A Reminder of Death

Hey there.

I had planned to post something I’m still currently writing. I was going to finish it and publish it yesterday, but then I found out my grandma had passed away in the night, which halted my current writing. 

I loved my grandma, but I didn’t expect her death to hit me as hard as it did.

 Maybe it was because I wasn’t able to be with my family during this shock. This week is my first week moved out from home and my first week not being around and talking to my family daily. It’s weird to realize things will never be the same again in so many ways. 

Maybe it was because death reminds you how temporary and fast-fading everything in this life is. Death makes you realize that we are all mortal and that time will eventually run out for all of us. Sometimes there is comfort in death. Other times all you can hear is the lyrics of “You Never Mentioned Him to Me” and the pounding guilt in your head as you realize that there is no comfort to be found in the death of the unsaved, no truthful “they’re in a better place” statement. 

Either way, the death of someone is painful. It’s absence. It’s those left behind wondering how one can fill the vacancy of a person. Is that even possible?  

All there is now is a memory, now all you can do is hold your loved one in a picture frame. 

Yet, while death is the end for us on earth, I hold on to the hope and knowledge that there will be an end to death one day because Jesus has already conquered the grave. We all have the choice to be with Him for eternity, and while that is a scary thought for me sometimes when it comes to people I know haven’t obeyed and still are living in sin, I know I can trust that God is good, God is just, and that His plans are far greater than mine. 

“…for then he would have had to suffer repeatedly since the foundation of the world. But as it is, he has appeared once for all at the end of the ages to put away sin by the sacrifice of himself. And just as it is appointed for man to die once, and after that comes judgment, so Christ, having been offered once to bear the sins of many, will appear a second time, not to deal with sin but to save those who are eagerly waiting for him.”-Hebrews 9:26-28

 “And God will wipe away every tear from their eyes; there shall be no more death, nor sorrow, nor crying. There shall be no more pain, for the former things have passed away.”-Revelation 2:4

“So when this corruptible has put on incorruption, and this mortal has put on immortality, then shall be brought to pass the saying that is written: “Death is swallowed up in victory.”

“O Death, where is your sting?

O Hades, where is your victory?”‘-1 Corinthians 15:54-55

I spent a good part of yesterday crying on my boyfriend’s bedroom floor. I spent another part of yesterday laughing as I told him some of my memories of my grandma.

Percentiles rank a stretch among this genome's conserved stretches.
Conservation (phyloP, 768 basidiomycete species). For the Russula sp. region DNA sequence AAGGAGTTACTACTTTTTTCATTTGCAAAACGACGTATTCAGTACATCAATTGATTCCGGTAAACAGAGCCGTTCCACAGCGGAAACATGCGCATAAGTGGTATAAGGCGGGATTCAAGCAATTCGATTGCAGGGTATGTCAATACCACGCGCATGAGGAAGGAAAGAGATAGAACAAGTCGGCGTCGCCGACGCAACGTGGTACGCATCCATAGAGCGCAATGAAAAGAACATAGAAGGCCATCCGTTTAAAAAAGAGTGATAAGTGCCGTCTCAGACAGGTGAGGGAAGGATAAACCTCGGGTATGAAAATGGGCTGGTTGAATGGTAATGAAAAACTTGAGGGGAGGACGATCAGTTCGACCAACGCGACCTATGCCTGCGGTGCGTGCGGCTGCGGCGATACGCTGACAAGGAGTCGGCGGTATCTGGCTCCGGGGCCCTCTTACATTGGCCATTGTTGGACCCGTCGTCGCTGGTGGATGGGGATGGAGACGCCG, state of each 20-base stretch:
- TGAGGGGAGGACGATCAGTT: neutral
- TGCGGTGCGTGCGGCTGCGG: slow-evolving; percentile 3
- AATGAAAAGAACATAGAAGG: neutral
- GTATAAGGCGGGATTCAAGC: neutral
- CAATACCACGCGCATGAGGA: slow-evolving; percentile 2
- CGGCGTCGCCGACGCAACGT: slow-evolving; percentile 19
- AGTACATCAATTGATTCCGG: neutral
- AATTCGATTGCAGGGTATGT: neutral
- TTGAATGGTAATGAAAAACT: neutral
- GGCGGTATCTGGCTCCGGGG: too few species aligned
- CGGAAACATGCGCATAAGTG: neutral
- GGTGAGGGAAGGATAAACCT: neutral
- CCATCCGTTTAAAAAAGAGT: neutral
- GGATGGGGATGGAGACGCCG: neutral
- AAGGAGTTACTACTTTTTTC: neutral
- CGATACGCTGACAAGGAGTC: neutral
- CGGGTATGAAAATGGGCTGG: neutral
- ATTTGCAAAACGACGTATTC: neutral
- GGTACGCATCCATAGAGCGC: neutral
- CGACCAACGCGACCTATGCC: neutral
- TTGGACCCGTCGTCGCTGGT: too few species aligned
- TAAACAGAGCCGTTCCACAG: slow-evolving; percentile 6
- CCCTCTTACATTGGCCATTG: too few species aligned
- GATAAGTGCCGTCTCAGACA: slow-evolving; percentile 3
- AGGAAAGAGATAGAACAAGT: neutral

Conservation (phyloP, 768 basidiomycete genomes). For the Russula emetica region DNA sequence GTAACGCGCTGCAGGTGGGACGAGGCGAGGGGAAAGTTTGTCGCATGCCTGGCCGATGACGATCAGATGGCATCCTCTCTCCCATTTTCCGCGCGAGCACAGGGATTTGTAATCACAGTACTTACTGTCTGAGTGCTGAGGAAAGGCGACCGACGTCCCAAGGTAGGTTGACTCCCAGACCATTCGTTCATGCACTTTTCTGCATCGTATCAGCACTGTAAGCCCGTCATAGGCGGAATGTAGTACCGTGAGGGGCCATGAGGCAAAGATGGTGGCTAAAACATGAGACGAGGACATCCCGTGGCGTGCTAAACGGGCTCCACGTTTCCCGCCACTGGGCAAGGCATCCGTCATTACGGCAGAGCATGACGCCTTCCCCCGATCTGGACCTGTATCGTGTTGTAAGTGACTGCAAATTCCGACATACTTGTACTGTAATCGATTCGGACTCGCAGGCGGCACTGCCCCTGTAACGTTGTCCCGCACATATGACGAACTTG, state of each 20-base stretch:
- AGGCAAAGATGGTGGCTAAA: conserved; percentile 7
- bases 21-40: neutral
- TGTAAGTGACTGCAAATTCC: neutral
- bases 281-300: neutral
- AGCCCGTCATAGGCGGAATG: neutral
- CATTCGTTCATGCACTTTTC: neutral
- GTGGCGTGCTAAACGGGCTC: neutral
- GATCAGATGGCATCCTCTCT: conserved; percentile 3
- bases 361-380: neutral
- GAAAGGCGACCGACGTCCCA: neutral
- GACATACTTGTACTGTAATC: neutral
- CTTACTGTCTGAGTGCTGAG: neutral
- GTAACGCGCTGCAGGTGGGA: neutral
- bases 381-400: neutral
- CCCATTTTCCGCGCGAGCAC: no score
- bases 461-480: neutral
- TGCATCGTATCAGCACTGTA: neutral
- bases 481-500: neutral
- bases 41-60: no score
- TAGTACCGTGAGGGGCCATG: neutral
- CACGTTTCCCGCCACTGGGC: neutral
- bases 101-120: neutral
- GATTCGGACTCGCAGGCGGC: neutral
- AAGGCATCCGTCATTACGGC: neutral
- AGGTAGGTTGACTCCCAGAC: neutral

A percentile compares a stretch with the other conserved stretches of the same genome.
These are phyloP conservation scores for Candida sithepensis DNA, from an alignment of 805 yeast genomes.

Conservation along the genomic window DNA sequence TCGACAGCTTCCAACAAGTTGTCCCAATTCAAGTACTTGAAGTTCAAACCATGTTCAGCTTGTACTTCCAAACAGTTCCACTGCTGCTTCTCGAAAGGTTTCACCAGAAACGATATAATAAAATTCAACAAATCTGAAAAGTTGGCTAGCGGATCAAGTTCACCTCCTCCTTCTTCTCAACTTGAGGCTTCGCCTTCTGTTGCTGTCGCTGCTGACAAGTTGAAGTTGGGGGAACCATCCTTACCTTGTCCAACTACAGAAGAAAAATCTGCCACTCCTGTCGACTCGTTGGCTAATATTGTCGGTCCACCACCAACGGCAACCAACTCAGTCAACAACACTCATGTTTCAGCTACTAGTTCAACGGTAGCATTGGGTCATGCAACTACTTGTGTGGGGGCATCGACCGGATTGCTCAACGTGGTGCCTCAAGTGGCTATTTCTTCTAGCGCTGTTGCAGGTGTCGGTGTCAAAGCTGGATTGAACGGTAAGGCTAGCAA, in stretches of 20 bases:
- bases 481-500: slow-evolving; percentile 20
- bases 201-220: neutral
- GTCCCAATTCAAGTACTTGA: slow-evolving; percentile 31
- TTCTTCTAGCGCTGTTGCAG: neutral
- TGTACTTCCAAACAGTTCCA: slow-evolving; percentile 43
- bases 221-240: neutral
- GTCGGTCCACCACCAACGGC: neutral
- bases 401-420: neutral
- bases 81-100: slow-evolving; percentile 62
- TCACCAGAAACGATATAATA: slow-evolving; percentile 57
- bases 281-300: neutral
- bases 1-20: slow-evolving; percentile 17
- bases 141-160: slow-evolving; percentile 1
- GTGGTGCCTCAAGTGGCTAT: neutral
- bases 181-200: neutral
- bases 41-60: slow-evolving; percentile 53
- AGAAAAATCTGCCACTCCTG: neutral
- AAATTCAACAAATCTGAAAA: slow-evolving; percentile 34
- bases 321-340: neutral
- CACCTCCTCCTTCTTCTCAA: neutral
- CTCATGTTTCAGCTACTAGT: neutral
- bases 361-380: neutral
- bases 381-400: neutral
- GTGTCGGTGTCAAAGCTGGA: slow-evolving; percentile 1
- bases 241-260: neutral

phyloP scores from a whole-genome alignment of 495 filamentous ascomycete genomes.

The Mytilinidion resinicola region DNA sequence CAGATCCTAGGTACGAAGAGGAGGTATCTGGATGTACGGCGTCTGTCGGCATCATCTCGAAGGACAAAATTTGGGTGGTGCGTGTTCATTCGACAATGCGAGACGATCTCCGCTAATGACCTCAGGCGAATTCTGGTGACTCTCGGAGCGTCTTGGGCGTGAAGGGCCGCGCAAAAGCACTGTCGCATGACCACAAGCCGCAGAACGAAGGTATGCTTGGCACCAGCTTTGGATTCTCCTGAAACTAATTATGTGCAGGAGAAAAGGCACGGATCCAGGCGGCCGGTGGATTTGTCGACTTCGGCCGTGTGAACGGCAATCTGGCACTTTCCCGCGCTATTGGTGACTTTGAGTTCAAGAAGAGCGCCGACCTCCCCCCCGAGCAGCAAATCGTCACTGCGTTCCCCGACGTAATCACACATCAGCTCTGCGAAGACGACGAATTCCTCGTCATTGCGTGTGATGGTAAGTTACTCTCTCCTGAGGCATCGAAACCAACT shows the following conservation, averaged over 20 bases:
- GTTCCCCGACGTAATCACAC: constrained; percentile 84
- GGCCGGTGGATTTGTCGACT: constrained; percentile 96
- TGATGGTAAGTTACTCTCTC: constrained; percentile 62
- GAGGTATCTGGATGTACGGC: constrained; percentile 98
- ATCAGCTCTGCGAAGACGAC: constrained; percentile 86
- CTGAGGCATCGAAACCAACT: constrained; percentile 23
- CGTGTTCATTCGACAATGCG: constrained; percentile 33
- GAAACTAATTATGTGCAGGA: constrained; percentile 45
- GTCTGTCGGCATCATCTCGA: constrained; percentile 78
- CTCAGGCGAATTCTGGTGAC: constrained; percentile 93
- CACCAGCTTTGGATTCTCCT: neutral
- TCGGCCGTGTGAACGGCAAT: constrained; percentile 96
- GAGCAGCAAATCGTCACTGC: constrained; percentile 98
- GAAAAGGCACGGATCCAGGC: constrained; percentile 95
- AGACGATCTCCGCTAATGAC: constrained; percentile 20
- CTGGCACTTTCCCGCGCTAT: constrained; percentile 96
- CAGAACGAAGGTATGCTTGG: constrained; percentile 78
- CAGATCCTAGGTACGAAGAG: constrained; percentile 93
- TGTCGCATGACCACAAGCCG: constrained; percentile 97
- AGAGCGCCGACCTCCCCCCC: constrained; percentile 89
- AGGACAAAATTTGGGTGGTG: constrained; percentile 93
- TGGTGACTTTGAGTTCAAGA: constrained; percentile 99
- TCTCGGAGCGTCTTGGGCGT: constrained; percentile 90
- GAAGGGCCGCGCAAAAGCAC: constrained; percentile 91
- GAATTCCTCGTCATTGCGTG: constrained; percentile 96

Sadly, I don’t have many due to not living close to my grandma, but I know that she loved me, and I know I loved her.

When I was younger, we wrote letters back and forth for many years. I still have a few of the ones she wrote me. I don’t remember why I stopped writing her. I wish I hadn’t. Anne Frank was right when she wrote that regret is stronger than gratitude. I remember telling her everything when I wrote her, every tiny detail. We’d write about birds, flowers, and funny moments with my family. That’s how I’d like to remember her, my childhood pen pal, the person who I recorded every unimportant thing for because she made them feel important, she made me feel important.

I don’t have much else to say, to anyone reading this, please remember that our time here is only a second in the grand scheme of things.

What I’ve Learned About Being a Woman While Trying to Raise Support for Bible School

As most of my readers probably know by now, I am going to a Bible school starting this August. I’m super excited to learn all that I can during my time as a student.

For those who don’t know, the school I’m going to is tuition-free, however, I must pay for living expenses and supplies while not being able to work because the school is four years put into two. This meant I had to raise support, and I did! I’m so happy to have made my support.

Raising support as a girl was so stressful at times that I felt sick and went many nights without sleeping.

I’m going to share a few of the comments and remarks I’ve come across while working to find people who would support me.

I hesitated to share these because I don’t want to shame or point a finger at anybody and say “these types of people are the problem!” that’s not what I’m trying to do. I understand the point of some of these questions. I understand that most of those remarks weren’t meant to be demeaning. I understand wanting to put money in someone’s journey that will become a preacher because they’re right, I will never be a preacher or an elder.

I share these to show the discouragement I did face, even though I know the hearts of everyone who made comments along those lines were good.